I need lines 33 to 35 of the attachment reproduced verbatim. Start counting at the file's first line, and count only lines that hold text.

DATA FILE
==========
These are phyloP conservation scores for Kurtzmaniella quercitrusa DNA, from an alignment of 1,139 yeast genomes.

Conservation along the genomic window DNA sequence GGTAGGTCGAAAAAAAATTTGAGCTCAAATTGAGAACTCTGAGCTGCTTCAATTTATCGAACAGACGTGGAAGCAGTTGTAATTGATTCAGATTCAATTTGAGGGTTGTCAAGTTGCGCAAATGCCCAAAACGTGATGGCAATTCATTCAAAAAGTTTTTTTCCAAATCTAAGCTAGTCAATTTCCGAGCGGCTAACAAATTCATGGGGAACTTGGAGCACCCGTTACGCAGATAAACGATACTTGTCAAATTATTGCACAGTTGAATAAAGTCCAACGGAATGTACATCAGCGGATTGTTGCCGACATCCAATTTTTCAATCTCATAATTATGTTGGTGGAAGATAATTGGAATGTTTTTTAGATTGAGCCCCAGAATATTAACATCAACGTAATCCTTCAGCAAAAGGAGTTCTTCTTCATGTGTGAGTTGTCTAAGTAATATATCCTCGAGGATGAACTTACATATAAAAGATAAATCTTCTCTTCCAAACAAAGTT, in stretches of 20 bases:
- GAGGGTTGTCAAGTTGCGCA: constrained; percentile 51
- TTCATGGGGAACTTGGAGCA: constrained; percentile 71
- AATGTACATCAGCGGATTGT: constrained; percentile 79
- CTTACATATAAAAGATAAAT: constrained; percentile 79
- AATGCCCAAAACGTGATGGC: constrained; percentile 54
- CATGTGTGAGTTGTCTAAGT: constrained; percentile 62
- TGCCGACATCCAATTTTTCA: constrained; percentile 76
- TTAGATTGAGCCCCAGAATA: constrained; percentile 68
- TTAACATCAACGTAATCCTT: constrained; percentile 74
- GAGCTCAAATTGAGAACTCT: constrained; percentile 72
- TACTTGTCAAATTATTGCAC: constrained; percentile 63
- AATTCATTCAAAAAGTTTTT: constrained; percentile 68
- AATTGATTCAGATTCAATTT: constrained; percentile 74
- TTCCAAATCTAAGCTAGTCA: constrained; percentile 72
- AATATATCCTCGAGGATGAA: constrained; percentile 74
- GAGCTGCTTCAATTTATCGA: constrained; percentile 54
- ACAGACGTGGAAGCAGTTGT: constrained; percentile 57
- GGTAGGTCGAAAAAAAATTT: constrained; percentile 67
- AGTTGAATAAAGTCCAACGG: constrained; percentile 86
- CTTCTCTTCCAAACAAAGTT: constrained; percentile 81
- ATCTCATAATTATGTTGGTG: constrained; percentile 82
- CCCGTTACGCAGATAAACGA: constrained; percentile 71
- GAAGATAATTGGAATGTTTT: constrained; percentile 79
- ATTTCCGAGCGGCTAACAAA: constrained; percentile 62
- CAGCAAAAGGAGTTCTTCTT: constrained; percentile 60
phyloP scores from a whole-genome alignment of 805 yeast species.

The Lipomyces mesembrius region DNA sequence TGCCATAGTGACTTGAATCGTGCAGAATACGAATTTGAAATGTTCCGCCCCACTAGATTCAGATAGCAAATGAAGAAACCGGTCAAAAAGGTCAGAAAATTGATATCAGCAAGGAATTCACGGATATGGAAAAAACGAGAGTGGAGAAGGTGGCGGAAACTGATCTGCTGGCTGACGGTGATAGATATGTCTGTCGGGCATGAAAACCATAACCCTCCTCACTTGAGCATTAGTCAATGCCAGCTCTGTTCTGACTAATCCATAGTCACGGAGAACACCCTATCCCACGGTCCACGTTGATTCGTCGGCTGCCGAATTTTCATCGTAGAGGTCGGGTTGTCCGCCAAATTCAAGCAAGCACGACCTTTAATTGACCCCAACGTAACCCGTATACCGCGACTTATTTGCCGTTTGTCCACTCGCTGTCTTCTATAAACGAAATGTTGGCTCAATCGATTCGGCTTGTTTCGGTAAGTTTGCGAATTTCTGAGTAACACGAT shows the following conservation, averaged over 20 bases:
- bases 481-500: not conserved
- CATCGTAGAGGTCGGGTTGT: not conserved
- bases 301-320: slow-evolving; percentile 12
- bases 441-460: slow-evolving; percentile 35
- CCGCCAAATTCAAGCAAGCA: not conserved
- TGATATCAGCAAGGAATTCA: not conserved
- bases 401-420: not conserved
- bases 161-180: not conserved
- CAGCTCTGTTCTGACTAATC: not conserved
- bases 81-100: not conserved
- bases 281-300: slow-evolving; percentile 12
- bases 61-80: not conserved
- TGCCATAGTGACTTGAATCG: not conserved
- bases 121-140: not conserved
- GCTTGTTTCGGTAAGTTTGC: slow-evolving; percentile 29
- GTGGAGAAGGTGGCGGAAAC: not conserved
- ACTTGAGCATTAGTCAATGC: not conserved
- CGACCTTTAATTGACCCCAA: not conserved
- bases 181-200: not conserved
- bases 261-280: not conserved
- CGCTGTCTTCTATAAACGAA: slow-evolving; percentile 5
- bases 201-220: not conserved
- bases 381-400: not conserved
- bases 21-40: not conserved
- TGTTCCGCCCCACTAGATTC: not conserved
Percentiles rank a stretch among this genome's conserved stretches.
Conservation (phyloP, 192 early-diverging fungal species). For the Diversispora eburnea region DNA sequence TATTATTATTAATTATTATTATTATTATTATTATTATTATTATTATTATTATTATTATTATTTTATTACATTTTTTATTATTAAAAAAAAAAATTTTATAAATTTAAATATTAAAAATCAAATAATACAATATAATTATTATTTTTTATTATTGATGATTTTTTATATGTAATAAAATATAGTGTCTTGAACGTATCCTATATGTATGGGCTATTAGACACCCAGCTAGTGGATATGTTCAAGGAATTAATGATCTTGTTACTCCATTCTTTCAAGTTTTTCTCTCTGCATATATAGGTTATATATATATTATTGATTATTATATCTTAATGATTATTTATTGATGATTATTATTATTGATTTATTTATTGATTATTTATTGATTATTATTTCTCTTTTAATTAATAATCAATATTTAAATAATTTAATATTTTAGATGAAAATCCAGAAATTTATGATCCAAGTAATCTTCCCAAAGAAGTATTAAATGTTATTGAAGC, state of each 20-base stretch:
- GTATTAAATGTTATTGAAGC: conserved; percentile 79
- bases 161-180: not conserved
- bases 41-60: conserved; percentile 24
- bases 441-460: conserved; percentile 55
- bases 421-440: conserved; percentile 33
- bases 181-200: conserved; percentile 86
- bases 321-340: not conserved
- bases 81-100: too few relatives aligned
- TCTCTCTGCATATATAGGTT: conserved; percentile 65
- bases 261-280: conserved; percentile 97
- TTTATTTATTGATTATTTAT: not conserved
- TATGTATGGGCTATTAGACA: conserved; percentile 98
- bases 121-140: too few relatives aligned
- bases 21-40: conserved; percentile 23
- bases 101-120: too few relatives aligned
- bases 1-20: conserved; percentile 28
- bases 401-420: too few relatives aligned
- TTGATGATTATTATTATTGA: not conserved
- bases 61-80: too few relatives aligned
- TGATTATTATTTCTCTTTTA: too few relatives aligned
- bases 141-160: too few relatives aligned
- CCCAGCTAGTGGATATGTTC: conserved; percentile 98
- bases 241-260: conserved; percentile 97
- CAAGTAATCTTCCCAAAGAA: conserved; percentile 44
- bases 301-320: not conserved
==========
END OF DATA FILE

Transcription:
- bases 441-460: slow-evolving; percentile 35
- CCGCCAAATTCAAGCAAGCA: not conserved
- TGATATCAGCAAGGAATTCA: not conserved